Putting hunger on the Monterrey agenda

The Financing for Development Conference must address the link between hunger and poverty

Does poverty cause hunger? Or is it the other way around?

FAO believes that hunger is both a cause and an effect of poverty. Because hungry people are less able to improve their lives, being hungry keeps them poor. Hunger alleviation is key to development.

That means direct measures, such as feeding and other food assistance programmes, to alleviate hunger. But it also means more development for the rural areas, since three quarters of the world's poor and hungry live in them.


A taste of honey for a girl in the Republic of the Congo. Good childhood nutrition makes a major contribution to development. (FAO/19179/M.Marzot)

Those are the messages that FAO and the other Rome-based United Nations agencies -- the World Food Programme and the International Fund for Agricultural Development -- will take to the Financing for Development Conference in Monterrey, Mexico, from 18 to 22 March. The conference, hosted by the Government of Mexico, is being organized by the UN Department of Economic and Social Affairs with collaboration from the World Bank, the International Monetary Fund, the World Trade Organization and several United Nations agencies.

The object of the conference is to mobilize funds for achieving the goals endorsed at the United Nations General Assembly in September 2000. Known as the Millennium Goals, they include halving extreme poverty and hunger by 2015, improving health and education, and preserving the environment. The Monterrey Conference is meant to put the Goals into practice by obtaining commitment of resources and deciding how the resources should be used.

"These funds must be mobilized to fight hunger directly," says William Meyers, who directs FAO's analysis of agriculture's role in development. "Rural development is also key to any substantial progress and fighting hunger itself is the key to the Millennium Goals. So we need that twin-track approach -- short-term hunger alleviation and long-term rural development.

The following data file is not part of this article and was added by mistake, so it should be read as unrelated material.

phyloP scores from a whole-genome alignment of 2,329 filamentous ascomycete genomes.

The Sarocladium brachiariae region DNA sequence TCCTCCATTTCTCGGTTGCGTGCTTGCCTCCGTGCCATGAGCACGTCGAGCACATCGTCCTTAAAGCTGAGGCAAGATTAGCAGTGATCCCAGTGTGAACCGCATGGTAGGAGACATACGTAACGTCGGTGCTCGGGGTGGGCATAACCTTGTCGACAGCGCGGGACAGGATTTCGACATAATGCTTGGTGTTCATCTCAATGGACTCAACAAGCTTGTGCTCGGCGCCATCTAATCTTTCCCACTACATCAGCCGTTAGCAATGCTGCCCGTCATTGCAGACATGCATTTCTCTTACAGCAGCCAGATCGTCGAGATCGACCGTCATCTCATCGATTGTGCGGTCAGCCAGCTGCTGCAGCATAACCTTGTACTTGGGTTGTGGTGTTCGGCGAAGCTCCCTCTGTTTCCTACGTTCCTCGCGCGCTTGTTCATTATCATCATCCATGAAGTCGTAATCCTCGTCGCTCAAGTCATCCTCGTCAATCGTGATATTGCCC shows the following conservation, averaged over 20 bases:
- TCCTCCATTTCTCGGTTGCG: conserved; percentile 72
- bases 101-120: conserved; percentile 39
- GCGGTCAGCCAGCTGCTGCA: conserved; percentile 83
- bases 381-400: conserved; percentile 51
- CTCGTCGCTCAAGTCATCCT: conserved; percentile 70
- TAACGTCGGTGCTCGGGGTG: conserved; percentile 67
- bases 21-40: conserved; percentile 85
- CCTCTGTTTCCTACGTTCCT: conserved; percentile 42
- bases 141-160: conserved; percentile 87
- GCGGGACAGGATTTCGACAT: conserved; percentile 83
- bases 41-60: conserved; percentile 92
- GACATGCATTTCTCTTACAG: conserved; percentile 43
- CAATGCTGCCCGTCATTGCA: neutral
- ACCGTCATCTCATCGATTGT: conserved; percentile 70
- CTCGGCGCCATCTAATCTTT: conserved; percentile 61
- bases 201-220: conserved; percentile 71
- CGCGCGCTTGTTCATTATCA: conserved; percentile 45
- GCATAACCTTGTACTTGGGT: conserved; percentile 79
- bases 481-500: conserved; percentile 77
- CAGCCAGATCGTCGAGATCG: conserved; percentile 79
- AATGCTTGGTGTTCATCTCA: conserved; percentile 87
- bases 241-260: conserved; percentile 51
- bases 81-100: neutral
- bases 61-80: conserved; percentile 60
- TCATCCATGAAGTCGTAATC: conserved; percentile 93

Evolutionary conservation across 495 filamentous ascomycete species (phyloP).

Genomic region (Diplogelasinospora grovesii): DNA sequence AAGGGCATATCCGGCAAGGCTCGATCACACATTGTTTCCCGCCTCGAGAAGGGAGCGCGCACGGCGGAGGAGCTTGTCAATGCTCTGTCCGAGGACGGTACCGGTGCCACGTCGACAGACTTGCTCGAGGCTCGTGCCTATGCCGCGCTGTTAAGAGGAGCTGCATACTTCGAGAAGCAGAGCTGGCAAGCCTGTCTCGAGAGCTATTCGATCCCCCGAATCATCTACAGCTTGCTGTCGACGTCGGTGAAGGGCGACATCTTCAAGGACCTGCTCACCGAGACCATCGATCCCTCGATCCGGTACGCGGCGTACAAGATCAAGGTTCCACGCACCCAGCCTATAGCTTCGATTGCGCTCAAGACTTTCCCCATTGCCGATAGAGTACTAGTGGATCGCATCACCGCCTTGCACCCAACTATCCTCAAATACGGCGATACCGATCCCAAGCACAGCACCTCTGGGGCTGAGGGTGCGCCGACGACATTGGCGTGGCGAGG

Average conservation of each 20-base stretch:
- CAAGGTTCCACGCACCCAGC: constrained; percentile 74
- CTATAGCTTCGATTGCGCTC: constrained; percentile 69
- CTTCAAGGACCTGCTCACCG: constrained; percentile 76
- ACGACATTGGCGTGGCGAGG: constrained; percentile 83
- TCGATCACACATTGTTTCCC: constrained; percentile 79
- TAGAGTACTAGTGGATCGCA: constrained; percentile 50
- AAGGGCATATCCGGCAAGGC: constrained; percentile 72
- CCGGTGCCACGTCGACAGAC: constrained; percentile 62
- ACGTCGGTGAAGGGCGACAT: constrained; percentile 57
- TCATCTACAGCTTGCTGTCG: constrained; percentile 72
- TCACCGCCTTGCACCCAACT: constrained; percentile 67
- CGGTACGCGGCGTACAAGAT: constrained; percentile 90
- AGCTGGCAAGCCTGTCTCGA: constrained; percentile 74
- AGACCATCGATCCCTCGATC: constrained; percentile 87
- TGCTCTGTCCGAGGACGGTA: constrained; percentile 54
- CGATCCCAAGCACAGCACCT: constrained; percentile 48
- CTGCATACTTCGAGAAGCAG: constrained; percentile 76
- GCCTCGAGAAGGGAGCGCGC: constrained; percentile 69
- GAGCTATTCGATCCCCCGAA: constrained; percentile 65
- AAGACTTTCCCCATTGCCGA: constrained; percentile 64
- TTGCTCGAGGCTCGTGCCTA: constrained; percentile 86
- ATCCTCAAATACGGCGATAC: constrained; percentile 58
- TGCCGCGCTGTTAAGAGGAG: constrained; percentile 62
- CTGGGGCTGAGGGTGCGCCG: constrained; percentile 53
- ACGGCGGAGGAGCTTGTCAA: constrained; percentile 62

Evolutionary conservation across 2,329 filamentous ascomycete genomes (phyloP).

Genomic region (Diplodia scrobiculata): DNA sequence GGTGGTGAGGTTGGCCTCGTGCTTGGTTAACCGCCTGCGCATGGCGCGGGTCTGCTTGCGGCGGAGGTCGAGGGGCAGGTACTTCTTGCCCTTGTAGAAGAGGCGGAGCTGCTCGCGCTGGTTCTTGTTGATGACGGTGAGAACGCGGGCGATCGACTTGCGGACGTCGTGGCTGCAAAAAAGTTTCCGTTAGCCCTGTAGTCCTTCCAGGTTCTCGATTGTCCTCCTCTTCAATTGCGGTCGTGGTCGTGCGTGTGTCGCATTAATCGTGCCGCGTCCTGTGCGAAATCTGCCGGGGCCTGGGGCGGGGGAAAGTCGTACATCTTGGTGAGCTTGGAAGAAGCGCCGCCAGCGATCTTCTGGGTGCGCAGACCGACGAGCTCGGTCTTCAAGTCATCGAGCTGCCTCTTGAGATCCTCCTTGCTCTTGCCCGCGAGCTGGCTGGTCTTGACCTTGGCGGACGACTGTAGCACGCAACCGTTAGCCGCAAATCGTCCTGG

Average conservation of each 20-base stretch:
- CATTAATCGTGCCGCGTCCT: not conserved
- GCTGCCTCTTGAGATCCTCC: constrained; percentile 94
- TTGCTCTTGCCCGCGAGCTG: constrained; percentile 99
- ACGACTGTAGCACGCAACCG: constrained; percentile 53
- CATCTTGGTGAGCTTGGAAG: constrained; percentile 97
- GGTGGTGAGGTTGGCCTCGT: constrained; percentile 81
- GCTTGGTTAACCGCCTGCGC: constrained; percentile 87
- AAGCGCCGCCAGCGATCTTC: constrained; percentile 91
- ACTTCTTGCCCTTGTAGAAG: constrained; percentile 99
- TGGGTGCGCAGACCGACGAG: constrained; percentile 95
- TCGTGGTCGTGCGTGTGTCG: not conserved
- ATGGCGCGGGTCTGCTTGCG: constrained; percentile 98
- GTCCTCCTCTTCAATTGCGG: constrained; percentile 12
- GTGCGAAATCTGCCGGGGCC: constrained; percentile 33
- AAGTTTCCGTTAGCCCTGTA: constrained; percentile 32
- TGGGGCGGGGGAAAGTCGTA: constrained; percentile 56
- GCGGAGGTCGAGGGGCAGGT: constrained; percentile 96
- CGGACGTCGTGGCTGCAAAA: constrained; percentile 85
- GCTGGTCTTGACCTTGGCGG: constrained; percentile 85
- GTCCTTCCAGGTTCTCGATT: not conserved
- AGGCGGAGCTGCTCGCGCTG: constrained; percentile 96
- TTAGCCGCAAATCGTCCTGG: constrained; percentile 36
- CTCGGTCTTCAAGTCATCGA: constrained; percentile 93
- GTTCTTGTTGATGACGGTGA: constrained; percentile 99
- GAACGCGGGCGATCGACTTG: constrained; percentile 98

"You can't improve people's health if they're hungry. You can't improve education if children are too undernourished to learn. You can't preserve the environment if people are forced to claw every last bit of nutrition from exhausted soil. And you can't persuade farmers to innovate if they are just barely able to survive"

FAO estimates that 815 million people are chronically undernourished, 777 million of them in developing countries. These people can't participate properly in development, so they are caught in a vicious circle. A direct assault on hunger is essential -- and that is the message FAO will take to Monterrey. It is a message that will be reinforced again in June, when FAO will host the World Food Summit: five years later in Rome. The Summit will confront the continuing failure to reduce the number of people who do not have enough to eat.

Hunger and development: the facts

An extension worker in Pakistan teaching a farming family how to ensure that their food is nutritious. Agricultural development will be more successful if rural people have adequate nutrition to start with. (FAO/17210/G.Bizzarri)

Conventional wisdom says that hunger is a symptom of poverty and that development will drive poverty away. But with a hungry workforce, development itself is difficult. The World Bank has estimated that in 1990 four overlapping forms of malnutrition cost almost 46 million years of productive, disability-free life worldwide. In Ethiopia, a study in 2000 found that people who were taller than average -- indicating better nutrition earlier in life -- had higher earnings. People 7.1 cm above average height earned 15 percent more.

It starts in the womb. Nutritional status during pregnancy, infant birth weight and nutrition before three years of age have the greatest effect on ability to learn. Feeding programmes for older children also help -- because no one can concentrate with an empty stomach. The relationship between child nutrition and educational performance is notoriously difficult to quantify, but nutrition clearly has an impact.

There is also a wider relationship between nutrition and economic growth. In 1994, Nobel Laureate Robert Fogel argued that improvements in nutrition and health accounted for half the economic growth in Britain and France in the nineteenth century. A recent study published by FAO found that raising per capita energy intake to 2 770 kcal a day can increase per capita GDP growth by up to 1.48 percent a year.

"The Millennium Goals need to be prioritized," says FAO economist Kostas Stamoulis. "The need to attack hunger first is so clear that it should be top of the list. At the same time, agriculture and rural development must be actively promoted for substantial and sustainable growth and poverty reduction. We're concerned that those issues have not received the attention they deserve in the document proposed as an outcome of the Conference."

Funds for rural development have tended to decline, and that trend must be reversed, says Mr Stamoulis. "And we would also like to see an end to tariffs and unfair agricultural support policies in the richer countries that make it difficult for farmers in poorer ones to compete."

The objective should be fighting hunger in all its forms, through the twin-track approach -- hunger relief through measures such as safer food, better food distribution networks in cities and school feeding programmes as one track; broad-based, long-term rural development as the other.

Says Mr Meyers, "The key targets of this conference include poverty, health, education and the environment. But if it ignores hunger, it is going to miss them all."

14 March 2002

Monterrey conference site


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